When I did get some fresh air and was able to enjoy the surroundings it made the running a bit easier and faster. I was a little disappointed with the pace given that I was in better shape than previous years. But I was glad I finished in exactly four hours, which is more than eight minutes faster than my best time. With better nutrition and rest I hope to do better in the coming years, more in line with what the training has prepared me for. I also learned a lesson - it is always better to be at the front than to start late. I thought that by starting late I would be behind the crowds but with 20,000 people running you would have to start really really late to avoid the crowds. Even if you avoided them in the beginning there would be a thick pack to get through as you catch up to them! So if you are ever running a marathon, especially a crowded one like the Marine Corps marathon, make sure to stay with people running at the same pace.

Now that the marathon is over I am not running for another two months. I have started walking and biking a lot. Sometimes I walk the 3.5 miles to work at a brisk pace. It makes me realize how much I used to enjoy walking. I am also getting some exercise doing some work on our house and running with Prashant. He has taken a liking for running and on Wednesday this week even though it was cold and only in the low forties we ran about a half a mile in the nearby Lamond-Riggs baseball field track. He ran at a good pace too, for a three and a half year old. He ran around in the Udvar-Hazy center of the Air and Space museum when we visited yesterday. Also yesterday Nicole's brother Michael and I managed to put up the new blinds we had bought for the house. Nicole loves keeping the house elegant and clean and it was gratifying to do something that made her so happy. But it was a lot of work! I must say I got a good work-out pulling out the hardened old screws out of the wall and drilling holes and installing the new ones in the right position.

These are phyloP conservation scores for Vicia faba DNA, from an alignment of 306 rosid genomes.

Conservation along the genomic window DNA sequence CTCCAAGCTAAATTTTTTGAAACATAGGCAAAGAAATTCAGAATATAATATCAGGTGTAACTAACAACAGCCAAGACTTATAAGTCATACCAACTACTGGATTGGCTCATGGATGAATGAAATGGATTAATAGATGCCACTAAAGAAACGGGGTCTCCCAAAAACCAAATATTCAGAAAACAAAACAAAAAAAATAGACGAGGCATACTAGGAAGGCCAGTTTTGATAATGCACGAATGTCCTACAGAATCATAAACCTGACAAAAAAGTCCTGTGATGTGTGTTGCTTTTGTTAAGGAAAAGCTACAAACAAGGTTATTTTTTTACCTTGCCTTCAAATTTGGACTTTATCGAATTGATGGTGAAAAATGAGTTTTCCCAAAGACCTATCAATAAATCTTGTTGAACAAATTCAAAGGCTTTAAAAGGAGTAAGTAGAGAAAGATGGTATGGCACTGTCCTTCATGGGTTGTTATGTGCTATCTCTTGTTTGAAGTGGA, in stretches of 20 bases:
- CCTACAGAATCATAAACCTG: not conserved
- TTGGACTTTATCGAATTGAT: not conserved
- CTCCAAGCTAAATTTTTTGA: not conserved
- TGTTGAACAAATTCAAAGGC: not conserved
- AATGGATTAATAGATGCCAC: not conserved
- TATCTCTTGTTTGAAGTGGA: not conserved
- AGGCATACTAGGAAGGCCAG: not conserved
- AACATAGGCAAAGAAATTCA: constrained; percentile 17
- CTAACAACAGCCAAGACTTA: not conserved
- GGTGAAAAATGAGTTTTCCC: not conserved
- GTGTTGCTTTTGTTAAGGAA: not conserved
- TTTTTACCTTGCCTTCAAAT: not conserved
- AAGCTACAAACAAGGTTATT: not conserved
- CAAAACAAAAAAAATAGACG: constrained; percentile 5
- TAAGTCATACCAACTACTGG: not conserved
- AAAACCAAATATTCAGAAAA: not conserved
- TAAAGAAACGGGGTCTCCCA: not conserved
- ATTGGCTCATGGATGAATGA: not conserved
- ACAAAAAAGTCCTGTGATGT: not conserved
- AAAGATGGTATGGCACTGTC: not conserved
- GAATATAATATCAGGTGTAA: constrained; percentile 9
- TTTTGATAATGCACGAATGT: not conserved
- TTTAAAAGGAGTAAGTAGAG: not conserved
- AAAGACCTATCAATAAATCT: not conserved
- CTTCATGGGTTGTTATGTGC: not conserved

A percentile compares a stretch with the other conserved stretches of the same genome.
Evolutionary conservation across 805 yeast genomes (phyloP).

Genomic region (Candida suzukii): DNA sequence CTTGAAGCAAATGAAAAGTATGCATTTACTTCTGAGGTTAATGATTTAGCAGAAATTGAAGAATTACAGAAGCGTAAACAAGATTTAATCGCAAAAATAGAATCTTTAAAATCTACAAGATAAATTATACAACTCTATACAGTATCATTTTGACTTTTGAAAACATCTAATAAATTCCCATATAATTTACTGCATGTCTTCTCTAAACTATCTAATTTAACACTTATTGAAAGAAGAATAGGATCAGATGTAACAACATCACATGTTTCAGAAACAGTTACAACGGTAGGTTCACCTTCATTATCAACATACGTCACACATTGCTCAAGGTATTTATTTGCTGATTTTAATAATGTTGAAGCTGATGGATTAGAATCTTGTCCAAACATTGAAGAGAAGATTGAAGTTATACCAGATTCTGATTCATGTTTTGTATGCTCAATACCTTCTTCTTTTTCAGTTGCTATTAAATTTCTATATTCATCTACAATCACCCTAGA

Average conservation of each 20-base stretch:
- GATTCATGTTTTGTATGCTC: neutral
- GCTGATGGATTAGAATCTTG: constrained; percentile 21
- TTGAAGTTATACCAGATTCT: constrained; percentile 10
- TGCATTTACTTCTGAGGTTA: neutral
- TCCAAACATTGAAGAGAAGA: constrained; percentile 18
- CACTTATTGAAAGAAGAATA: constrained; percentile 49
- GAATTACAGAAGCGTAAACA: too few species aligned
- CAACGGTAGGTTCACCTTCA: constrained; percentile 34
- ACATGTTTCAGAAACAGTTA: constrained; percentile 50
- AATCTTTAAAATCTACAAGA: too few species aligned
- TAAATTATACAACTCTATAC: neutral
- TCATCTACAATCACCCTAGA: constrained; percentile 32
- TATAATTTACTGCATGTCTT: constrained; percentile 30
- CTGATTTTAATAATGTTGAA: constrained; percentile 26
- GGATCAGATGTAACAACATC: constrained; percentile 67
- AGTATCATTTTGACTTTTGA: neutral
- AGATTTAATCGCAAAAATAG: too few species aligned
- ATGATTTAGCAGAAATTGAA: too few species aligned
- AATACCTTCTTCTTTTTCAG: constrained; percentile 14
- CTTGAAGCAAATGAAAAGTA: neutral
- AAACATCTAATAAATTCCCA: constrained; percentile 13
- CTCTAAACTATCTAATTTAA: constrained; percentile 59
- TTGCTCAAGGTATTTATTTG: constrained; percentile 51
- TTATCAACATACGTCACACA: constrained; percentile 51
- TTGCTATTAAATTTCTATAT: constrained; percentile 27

I try not to think of what lies ahead, and just focus on what I am doing. But it is nice to note that for the next month or so I won't be running or canvassing or running around making preparations for our India trip or taking care of my parents who are now staying with Jayashree. After classes end next week I look forward to working on research and enjoying our trip to India in late December. It is good to get time to step back and contemplate things as well. I was just thinking about Thanksgiving and what it means. What if we start a new Thanksgiving tradition? Each one of us should give something to a native American family. Perhaps we can invite them for dinner. Perhaps we could donate to their schools and colleges. There is so much need in the Indian reservations. It wouldn't be an act of charity either. Instead it is our payment for our ancestors' karma. In the US with the violence towards minorities and native Americans, in India with the violence against dalits and others, all the violence in the world that has been going on since the beginning of time. How? The action of ignoring, condoning, or even enjoying the perpetration of violence towards others for the sake of one's or one's tribe's own betterment (or even for no reason at all, as some seem to do) creates an imprint in the mind and the genome that gets passed on through the generations. The victims suffer but the perpetrators and their descendants suffer even more. The only way out of this cycle is through reconciliation and acts of kindness that counteract the effects of the karma or sinful actions.

Directory Previous